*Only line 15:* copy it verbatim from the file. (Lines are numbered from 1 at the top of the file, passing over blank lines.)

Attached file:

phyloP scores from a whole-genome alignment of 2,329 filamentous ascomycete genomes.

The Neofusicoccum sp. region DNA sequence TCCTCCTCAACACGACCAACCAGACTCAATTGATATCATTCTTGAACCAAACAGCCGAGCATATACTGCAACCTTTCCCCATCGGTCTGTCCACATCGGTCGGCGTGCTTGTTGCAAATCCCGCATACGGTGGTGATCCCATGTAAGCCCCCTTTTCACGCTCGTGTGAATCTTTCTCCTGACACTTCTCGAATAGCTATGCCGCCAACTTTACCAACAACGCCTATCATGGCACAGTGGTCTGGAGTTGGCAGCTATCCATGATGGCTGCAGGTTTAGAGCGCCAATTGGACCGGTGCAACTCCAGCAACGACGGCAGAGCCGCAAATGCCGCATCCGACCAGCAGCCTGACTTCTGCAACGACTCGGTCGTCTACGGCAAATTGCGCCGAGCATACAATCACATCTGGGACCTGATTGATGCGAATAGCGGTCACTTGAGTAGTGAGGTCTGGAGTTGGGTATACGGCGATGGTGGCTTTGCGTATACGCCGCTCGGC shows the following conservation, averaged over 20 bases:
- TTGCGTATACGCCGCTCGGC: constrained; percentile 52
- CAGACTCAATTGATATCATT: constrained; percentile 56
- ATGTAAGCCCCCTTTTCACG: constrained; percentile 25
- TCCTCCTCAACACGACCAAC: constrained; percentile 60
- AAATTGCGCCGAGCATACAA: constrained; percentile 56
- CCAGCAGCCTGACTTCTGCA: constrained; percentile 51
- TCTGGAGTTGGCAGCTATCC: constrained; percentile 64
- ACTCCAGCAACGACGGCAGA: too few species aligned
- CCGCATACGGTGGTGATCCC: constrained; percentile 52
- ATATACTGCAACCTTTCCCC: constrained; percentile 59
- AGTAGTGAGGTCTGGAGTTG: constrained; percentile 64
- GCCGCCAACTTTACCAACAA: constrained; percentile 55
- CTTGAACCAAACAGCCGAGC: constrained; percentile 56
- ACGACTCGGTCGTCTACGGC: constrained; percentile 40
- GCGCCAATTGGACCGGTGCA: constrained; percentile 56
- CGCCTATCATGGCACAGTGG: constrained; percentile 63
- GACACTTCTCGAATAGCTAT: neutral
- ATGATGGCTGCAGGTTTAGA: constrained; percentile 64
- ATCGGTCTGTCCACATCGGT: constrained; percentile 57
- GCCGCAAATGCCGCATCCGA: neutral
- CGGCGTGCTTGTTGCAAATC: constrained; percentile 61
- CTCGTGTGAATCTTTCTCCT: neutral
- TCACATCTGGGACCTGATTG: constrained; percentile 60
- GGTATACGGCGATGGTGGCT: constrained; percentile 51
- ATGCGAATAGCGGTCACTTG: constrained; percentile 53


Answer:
- CTTGAACCAAACAGCCGAGC: constrained; percentile 56